I am not abandoning sewing and I am sure that this blog will continue to be more sewing content than anything else, but even just recognizing that I needed a shift seemed to set a lot of different things in motion- it’s like the world opened up to me a little bit when I made room in my head for it. To start, I’ve been taking ASL classes for the past month, which I absolutely love. ASL is something that I have wanted to learn for years, and then suddenly I had an opportunity to learn the skill for a future project, so I dove in head first. If this had happened a few months ago I can guarantee you that I would have convinced myself not to make any space for it in my life because I wouldn’t have had enough me time (loosely translated, my “me” time is known by all to mean my “sewing” time, lol). I’m also refocusing on my shoe making process, which is a craft I have tended to put to the side because it cuts into my sewing time too much. I’ve also been cooking more, reading more and hanging out with friends more. The change has been subtle to start- I still haven’t started reupholstering the dining room chairs that have been sitting in the garage since last spring, or learning how to build a dollhouse as I promised myself I would- but I still feel the impact that my new mindset has taken and it feels great!

I want to make clear that this post is not an attempt to encourage anyone to change their own habits or examine the role that sewing plays in their lives- I’m not here to judge anybody, this is just me and my story, and I decided to share it here because I like writing and it’s sewing related- I don’t want anybody to feel guilty about their own relationships with their hobbies. I started this discussion on instagram a few weeks ago and it was really great to read similar (and non-similar) thoughts about the topic of balancing sewing with the other aspects of our lives. I did get a couple of comments about how I shouldn’t change anything at all or feel guilty about it if I liked it so much, and this seemed like a really simplified view of what it was I was trying to communicate. But honestly I can’t blame anyone for oversimplifying the solution to an issue when said issue is being described in 2200 characters or less, haha.

Sewing does bring me joy, but so does balance, and that is what I am on a mission to find for myself. I am trying something new with my sewing now, which is to stick to a roster of makes that I have planned out ahead of time. It’s not quite a capsule wardrobe because minimalism is not my style, but I wanted to try a different kind of approach with the craft. I am continuing to buy fabric with intent as opposed to simply buying everything beautiful that I see (which isn’t too hard- my stash is already pathetically small!) and I am trying NOT to buy every cool, new pattern that hits the market unless I have a specific plan for it. For now, I am focusing only on ramping up my cooler weather wardrobe, which is lackluster compared to my summer wardrobe; I basically wear jeans from November to March and have very few choices when it’s time to dress up for something special. I wanted to give myself several key pieces of clothing that could work as both casual and slightly dressy wear, so I started pinning patterns and looks and narrowing down my options over a couple of weeks in September. I drew them all out in my croquis sketchbook and searched for fabrics that would pair well with them if I didn’t already have them in my stash.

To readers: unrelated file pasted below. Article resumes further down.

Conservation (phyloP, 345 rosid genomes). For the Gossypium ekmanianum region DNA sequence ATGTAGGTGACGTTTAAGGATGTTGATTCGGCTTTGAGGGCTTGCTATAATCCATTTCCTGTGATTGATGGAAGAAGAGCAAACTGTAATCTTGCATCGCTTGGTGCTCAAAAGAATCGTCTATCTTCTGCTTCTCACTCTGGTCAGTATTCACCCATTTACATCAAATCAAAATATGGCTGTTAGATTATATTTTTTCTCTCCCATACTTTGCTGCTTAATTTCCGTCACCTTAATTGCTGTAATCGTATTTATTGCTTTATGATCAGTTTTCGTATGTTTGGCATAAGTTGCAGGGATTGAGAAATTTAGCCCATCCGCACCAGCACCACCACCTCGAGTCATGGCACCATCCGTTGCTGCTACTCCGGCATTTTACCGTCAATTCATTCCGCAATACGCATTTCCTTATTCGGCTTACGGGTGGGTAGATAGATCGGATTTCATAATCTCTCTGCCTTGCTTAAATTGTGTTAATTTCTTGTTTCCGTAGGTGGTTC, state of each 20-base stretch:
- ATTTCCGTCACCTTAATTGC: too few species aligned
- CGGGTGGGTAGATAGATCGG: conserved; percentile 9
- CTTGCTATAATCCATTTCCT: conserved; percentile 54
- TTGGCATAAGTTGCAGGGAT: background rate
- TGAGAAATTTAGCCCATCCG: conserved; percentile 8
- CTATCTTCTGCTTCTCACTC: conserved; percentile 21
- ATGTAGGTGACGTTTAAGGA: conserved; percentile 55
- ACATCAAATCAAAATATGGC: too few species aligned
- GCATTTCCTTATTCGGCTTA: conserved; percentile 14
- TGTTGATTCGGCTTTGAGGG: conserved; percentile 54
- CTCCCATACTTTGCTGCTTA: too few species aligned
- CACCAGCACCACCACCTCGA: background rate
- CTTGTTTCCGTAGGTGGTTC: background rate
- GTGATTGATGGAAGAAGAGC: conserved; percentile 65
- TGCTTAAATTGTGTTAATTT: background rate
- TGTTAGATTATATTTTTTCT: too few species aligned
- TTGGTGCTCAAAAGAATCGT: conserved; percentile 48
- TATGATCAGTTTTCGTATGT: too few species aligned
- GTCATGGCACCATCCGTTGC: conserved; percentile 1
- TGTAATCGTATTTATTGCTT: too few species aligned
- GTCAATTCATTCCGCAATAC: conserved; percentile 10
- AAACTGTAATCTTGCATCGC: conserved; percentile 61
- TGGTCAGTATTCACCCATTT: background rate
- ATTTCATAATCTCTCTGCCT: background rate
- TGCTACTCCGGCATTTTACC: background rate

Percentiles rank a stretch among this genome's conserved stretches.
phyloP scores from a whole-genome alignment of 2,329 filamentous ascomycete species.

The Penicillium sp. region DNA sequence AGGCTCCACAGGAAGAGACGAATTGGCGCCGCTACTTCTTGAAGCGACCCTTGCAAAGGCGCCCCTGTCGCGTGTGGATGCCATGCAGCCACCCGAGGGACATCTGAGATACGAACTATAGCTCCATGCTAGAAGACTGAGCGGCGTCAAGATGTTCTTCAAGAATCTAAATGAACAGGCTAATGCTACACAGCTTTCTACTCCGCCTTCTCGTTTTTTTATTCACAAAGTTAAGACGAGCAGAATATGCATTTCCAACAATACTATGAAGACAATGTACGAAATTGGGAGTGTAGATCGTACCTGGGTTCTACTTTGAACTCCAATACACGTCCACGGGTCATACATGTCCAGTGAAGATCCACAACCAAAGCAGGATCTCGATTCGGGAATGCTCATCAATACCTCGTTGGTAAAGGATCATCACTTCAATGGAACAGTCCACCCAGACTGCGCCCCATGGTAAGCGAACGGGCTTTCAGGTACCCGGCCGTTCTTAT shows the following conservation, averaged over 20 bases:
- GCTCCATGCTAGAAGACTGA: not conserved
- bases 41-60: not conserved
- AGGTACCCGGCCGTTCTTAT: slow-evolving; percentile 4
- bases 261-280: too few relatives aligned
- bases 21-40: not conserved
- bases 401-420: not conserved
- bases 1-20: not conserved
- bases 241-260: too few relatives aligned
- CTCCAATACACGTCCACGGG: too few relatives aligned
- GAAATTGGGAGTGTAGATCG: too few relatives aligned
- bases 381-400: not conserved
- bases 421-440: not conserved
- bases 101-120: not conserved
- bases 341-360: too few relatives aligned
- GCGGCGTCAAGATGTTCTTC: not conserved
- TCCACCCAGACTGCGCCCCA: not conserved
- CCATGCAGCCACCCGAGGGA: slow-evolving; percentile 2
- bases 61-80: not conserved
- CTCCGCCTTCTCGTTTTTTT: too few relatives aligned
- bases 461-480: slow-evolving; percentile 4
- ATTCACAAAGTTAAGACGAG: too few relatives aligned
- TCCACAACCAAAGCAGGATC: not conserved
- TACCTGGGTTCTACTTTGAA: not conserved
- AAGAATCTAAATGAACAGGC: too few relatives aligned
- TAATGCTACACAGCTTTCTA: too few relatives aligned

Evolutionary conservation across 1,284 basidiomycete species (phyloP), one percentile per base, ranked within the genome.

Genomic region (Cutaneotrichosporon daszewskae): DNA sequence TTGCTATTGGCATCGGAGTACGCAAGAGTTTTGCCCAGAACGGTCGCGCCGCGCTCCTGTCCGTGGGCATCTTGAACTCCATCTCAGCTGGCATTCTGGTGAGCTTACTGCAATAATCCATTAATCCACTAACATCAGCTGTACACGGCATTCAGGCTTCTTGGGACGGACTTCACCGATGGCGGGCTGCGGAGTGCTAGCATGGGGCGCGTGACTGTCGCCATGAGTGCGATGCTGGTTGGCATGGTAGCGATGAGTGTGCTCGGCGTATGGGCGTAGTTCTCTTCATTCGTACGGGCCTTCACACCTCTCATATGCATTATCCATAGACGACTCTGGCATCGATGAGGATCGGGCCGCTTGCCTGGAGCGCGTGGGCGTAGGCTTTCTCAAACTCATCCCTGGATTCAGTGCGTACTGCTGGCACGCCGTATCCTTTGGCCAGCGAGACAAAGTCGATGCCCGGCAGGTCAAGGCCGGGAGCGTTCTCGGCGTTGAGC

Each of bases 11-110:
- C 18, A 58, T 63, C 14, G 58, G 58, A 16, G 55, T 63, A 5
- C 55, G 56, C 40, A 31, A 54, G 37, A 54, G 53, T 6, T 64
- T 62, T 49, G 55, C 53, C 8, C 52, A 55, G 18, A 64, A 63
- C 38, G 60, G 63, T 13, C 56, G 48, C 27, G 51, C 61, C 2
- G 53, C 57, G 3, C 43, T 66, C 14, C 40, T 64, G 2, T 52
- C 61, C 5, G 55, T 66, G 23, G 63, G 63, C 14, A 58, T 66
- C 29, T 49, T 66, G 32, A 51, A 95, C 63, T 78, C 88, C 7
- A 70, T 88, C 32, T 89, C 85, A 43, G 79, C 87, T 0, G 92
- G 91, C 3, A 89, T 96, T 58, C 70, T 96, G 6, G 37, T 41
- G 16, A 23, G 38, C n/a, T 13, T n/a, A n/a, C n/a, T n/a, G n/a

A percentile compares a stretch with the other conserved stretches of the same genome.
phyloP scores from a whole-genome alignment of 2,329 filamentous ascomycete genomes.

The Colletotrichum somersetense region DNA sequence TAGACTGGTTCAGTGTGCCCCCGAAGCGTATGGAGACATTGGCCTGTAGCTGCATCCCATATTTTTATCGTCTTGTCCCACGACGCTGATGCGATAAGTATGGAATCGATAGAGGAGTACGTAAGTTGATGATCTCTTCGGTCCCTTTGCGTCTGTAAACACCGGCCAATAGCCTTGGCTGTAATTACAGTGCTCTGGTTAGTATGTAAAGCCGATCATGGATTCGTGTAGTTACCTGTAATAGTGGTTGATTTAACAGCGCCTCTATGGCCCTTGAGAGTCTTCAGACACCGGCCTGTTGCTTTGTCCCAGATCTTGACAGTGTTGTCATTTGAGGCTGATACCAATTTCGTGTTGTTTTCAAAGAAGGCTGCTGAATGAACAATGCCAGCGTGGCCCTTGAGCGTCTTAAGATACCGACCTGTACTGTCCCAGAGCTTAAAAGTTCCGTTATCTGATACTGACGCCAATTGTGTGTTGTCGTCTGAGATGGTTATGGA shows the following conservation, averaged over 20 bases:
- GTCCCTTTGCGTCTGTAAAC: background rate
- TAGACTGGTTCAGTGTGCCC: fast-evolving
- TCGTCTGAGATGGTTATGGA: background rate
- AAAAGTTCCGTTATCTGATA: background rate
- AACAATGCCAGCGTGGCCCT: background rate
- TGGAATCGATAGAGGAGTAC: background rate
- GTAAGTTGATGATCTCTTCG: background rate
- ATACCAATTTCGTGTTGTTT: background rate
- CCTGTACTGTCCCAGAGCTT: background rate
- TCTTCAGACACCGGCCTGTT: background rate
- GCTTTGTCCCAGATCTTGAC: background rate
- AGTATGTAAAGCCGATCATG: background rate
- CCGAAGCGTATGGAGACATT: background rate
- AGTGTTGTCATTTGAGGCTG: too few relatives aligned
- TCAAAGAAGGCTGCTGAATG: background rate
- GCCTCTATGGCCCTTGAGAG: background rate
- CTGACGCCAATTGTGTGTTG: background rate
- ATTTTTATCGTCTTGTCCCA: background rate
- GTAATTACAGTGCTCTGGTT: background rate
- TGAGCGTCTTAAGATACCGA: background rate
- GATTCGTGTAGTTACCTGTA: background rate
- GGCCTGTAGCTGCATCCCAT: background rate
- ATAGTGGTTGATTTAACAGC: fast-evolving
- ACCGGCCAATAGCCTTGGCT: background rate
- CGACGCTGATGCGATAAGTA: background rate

It wasn’t easy! I had to make quite a few changes throughout the process, like when I ordered a cut of autumnal-colored corduroy online to make the Lander Pants out of, but once it arrived realized that it was much too light-weight for the sturdy, structured pants I was going for. That orange fabric ended up pairing well with the paper-bag waist Tully Pants by Style Arc that I had also put on the list, but of course then I was back on the hunt for the right weight corduroy for the Landers. And back and forth it went for weeks. I have since worked out most of the kinks in my plan and have narrowed down my makes to a really nice workable fall wardrobe that mixes and matches with what I already have in my closet. I have already completed three of the projects on my list: a thick necked turtleneck dress in a gorgeous ribbed knit from The Fabric Store, a Jackie dress in a floral velvet, and a blue jean jacket by Alina Design Co., which sewed up fairly quickly and which I am absolutely in love with (I promise to blog these individually in the future)!

Below I am sharing my sketches and fabric swatches paired with their patterns- in a few months I will revisit this post and see if I was actually able to stick to my sewing plan!

Apologies for the poor quality of the below photos- I was in a mad dash to finish them up as I was packing for a work trip and I didn’t have much time to make them look very good!

This is the Jackie Dress from Victory Patterns in a really gorgeous floral velvet fabric that I found in the fabric district in DTLA (funny story about buying this fabric, which I will share when I blog about it later). Spoiler alert, I have already completed this dress and I am in love with it!

 

The fabric for the True Bias Ogden Cami is less orange in real life than it looks in this photo, but it’s a beautiful, supple silk from The Fabric Store that I have had in my stash for like 2 years and I am excited to finally make something up in it. It will make a really great staple for auditions I think, which generally require solid, non-distracting fabrics, but I still like to go bold with my colors- gotta make an impression! I found an AMAZING light mauve wool fabric for the pants at The Fabric Store, and I will probably go with the Burda pattern for the pants after I tweak the fit in a muslin first since I have never made the pattern before.